Sir Ian Blair, Britain's top policeman, has attacked the "ridiculous" levels of bureaucracy faced by officers.
The Home Office said it was looking at ways to reduce bureaucracy
The Met Police chief, making a speech on criminal justice reforms, said a revamp was needed to get officers "out on the streets where they belong".
It comes the day after Home Office ratings of police showed the amount of time spent by officers on the frontline had risen by less than 1% year-on-year.
The Home Office said a review on how best to cut tape was under way.
A spokesman said: "The government is committed to reducing bureaucracy for police officers and staff. This is why we have commissioned Sir Ronnie Flanagan to review four key areas of policing including bureaucracy."
Annual ratings of police forces in England and Wales, released on Tuesday, revealed that the amount of time and money spent on frontline policing increased less than 1% year-on-year in the previous set of figures - from 62.3% to 63.2%.
In his speech, Sir Ian, the Metropolitan Police commissioner, said: "What we need is a bonfire on to which we throw the unnecessary regulation of policing and investigation in a measured way."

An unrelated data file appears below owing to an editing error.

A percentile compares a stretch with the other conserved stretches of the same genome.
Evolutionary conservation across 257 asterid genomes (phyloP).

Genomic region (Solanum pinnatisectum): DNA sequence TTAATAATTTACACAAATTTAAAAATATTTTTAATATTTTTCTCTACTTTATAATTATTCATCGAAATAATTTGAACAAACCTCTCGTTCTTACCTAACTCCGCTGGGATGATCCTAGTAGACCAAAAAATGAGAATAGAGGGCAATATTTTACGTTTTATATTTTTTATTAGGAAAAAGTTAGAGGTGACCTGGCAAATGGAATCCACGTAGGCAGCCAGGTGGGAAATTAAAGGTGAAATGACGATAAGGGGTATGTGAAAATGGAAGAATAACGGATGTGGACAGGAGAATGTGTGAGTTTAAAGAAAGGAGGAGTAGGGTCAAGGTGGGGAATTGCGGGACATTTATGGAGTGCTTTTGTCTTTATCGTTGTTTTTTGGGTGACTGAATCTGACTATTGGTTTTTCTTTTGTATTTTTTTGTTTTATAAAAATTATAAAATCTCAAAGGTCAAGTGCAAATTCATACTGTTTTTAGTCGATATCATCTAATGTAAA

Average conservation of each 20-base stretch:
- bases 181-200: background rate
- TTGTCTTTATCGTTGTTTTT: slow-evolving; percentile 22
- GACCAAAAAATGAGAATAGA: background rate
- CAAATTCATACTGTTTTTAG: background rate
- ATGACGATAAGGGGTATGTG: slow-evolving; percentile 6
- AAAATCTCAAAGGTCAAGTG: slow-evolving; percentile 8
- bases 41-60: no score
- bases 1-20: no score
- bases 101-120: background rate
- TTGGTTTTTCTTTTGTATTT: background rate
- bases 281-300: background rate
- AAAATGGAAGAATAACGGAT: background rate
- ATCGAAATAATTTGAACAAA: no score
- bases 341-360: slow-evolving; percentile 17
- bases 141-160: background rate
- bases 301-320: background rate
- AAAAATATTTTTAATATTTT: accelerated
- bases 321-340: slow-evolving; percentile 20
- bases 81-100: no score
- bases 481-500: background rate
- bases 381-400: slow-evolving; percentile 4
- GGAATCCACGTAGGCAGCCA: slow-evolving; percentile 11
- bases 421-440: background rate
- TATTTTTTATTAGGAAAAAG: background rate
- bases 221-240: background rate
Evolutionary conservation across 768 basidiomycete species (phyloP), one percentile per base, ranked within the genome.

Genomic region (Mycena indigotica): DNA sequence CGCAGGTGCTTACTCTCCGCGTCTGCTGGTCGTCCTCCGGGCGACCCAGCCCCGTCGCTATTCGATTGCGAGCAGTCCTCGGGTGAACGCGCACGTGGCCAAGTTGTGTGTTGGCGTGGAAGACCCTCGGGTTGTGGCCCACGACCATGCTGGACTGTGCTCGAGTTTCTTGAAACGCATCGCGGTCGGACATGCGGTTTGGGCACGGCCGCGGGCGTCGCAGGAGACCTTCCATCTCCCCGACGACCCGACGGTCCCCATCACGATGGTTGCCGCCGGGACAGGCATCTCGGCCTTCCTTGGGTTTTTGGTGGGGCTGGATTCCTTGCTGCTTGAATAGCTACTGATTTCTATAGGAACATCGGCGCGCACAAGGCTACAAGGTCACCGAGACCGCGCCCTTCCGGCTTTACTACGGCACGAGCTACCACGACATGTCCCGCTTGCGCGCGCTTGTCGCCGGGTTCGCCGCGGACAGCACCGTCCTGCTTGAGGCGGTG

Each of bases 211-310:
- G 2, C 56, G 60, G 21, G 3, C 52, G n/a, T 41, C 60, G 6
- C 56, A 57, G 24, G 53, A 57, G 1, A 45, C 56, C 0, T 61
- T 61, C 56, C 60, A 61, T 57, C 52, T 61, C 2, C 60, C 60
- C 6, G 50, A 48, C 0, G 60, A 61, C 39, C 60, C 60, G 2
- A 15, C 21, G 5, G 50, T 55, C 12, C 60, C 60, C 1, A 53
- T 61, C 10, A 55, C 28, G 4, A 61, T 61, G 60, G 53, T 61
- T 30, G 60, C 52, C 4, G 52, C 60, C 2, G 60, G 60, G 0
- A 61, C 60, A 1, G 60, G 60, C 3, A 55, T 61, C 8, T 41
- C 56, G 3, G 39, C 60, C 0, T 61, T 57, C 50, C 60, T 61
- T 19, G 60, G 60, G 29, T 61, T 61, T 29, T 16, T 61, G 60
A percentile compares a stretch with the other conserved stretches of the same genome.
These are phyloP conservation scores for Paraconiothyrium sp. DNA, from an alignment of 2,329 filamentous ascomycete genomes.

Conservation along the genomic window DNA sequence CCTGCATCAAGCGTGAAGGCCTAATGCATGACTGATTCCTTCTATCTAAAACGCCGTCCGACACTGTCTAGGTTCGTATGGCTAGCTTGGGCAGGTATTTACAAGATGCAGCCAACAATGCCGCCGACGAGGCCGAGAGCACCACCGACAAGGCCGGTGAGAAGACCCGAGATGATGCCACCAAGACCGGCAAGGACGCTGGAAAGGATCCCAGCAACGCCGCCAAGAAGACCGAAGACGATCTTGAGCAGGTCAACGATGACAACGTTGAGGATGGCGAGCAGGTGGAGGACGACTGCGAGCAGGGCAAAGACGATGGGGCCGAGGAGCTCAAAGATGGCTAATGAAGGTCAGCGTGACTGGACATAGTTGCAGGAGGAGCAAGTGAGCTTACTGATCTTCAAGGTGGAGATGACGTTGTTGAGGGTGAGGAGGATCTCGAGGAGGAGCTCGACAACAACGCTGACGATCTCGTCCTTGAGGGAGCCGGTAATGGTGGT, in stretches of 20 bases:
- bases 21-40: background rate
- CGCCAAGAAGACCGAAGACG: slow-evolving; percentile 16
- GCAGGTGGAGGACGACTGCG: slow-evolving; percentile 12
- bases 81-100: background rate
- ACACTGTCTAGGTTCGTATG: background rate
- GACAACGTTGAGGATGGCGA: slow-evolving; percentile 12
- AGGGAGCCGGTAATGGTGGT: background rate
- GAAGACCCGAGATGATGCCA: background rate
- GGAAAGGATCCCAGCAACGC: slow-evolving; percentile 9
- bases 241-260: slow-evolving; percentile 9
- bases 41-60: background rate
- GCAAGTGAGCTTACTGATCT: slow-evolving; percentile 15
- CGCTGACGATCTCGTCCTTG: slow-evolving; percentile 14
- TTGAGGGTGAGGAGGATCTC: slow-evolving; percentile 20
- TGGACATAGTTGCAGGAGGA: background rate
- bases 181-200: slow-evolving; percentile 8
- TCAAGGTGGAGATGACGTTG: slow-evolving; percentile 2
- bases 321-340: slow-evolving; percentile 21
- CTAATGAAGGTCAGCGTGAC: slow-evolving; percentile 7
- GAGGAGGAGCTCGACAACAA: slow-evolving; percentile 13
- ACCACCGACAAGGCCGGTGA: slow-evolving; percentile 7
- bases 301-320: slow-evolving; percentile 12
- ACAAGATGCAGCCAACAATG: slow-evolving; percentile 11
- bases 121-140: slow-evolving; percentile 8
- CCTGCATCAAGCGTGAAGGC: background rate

He told the Criminal Justice Management Conference, in London, that as a constable in the 1970s he could arrest and process three criminals in a single shift, whereas it would now take two officers a whole shift to process just one.
Sir Ian described this situation as "absolutely ridiculous".
On bureaucracy, the Met chief said existing rules - particularly those which have increased the role of the prosecutors - placed a huge burden on officers.
Performance targets for the Crown Prosecution Service punished prosecutors who allowed a charge which did not end in conviction, he said.
"This means that prosecutors constantly seek far more evidence than is necessary to make a charging decision, which wastes a lot more time," Sir Ian told delegates.
However, the Home Office stressed that its current review of ways to reduce bureaucracy was yielding results, particularly in the use of technology to "make processes more efficient".
"We are running pilots throughout the country on different kinds of technology - from mobile fingerprint machines to handheld devices that can receive information from the Police National Computer," said a Home Office spokesman.
"We have already delivered real improvements in policing and made great strides in our efforts to reduce bureaucracy."